Most Regressive Taxes? My Home State :-(
I’m finally getting around to following up on a graph I posted sort of in passing a while back, a graph that to my eyes makes a profound statement about our country and our economic system.
It shows total taxes paid–local, state, and federal combined.
People making $55-90K (fourth quintile, approx.) pay the same share relative to their share of income as those making hundreds of millions. Above $55K, U.S. taxes really aren’t progressive. Like, at all.
So-called conservatives love to crow about how progressive federal income taxes are. But of course (as is their wont), they ignore the inconvenient truths about payroll taxes, and state and local taxes–which in general are horribly regressive. And I’m depressed to say that my home state is right at the top of the list:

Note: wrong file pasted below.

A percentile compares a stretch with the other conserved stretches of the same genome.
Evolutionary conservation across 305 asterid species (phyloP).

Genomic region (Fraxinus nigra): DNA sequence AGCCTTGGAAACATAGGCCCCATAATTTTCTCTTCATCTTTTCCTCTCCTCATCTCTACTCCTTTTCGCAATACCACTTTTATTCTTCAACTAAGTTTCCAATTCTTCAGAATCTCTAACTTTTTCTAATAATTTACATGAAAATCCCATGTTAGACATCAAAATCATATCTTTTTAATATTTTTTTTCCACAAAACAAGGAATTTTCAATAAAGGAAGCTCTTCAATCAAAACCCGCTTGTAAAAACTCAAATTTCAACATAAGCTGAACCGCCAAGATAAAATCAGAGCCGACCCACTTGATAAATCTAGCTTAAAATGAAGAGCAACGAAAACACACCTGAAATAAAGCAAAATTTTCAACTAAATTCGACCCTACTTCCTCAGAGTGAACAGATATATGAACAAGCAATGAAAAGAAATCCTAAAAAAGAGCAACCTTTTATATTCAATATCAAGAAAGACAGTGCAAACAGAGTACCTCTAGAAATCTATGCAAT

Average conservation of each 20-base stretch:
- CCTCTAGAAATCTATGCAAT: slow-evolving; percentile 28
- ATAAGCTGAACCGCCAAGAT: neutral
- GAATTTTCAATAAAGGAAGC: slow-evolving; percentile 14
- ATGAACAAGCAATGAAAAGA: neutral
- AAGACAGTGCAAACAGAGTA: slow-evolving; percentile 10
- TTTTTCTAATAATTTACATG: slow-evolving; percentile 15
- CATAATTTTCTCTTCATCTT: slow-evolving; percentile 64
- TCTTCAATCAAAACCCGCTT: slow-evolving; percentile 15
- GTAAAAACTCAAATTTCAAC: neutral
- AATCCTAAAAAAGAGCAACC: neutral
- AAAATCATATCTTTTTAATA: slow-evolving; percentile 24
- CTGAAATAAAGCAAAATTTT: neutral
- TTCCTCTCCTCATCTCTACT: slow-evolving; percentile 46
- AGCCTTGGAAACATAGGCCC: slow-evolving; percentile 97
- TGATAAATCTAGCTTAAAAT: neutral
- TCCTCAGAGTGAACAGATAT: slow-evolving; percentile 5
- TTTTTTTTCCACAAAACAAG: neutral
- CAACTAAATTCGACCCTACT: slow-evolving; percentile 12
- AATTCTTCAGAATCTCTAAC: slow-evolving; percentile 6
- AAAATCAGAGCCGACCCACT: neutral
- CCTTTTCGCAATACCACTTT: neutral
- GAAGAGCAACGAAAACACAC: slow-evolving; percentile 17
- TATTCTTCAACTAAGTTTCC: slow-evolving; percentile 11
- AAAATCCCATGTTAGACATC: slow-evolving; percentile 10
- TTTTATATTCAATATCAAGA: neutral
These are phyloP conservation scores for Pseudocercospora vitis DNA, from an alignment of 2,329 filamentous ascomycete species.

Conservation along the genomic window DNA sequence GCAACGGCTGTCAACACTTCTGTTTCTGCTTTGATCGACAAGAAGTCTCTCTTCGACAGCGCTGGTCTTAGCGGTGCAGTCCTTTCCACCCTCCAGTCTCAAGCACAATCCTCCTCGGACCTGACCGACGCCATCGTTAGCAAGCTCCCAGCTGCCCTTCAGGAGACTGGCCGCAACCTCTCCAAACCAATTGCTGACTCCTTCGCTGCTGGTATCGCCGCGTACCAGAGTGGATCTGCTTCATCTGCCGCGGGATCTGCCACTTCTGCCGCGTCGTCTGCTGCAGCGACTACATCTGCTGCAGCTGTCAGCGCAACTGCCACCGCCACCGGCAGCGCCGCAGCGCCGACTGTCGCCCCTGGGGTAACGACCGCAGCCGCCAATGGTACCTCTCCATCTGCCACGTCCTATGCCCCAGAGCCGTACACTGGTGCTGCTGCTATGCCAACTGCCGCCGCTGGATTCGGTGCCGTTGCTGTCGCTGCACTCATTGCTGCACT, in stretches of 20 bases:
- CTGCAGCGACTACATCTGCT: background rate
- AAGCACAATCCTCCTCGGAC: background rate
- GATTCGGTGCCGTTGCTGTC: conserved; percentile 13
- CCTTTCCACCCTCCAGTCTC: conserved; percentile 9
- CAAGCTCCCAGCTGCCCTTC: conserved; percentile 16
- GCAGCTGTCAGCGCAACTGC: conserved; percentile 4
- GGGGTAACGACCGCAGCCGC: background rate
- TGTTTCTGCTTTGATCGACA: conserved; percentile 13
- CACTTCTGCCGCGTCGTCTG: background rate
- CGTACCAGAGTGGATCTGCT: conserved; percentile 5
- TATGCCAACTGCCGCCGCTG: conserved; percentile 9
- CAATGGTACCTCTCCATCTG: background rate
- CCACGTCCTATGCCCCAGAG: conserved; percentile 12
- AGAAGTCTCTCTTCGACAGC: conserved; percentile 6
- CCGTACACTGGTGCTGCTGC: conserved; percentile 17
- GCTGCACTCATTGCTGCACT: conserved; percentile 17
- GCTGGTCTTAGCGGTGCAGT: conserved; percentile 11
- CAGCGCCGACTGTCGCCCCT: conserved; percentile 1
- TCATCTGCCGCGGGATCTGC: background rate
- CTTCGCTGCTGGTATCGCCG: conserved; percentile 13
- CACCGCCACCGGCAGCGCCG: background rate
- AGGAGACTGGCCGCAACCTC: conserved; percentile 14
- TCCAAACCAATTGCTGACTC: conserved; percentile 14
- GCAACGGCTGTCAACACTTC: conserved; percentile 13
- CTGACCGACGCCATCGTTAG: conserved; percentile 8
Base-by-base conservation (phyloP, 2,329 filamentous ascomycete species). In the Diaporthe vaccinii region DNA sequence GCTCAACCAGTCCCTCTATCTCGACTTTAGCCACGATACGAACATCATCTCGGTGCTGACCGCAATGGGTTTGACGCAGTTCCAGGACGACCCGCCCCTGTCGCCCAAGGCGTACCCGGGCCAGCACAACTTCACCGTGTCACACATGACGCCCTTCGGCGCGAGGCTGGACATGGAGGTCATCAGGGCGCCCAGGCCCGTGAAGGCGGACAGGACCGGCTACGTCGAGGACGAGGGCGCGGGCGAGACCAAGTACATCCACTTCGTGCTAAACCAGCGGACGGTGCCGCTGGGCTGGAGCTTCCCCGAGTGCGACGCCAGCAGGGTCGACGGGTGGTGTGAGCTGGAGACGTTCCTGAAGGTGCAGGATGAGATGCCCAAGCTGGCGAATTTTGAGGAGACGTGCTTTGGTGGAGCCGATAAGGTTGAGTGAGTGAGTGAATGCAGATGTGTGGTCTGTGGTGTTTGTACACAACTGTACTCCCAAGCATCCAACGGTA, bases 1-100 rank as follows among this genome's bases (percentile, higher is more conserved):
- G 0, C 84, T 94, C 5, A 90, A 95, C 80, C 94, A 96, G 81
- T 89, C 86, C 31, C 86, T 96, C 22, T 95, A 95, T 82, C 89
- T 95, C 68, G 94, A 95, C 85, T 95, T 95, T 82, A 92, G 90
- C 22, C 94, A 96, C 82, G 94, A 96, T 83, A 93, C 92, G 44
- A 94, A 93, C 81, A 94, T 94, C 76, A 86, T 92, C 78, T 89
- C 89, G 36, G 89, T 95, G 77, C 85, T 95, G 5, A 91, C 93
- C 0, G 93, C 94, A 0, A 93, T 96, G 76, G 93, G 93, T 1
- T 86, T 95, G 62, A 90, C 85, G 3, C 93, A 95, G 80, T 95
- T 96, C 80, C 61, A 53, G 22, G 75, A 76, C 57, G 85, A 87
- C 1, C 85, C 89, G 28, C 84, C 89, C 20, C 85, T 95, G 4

Middle-class taxes in my state are three and a half times what they are for rich people. Poor people’s taxes are five and a half times what they are for rich people. This is unfair, of course, but truly even more important, over the long term it makes everyone worse off–including the rich people.
I know, I know: “Look how well Washington is doing. It’s thriving!”
Uh…look at the rest of the states on the list. Tennessee? Michigan? Alabama? I don’t think we need a scatterplot or trend line to draw a judgment on that idea.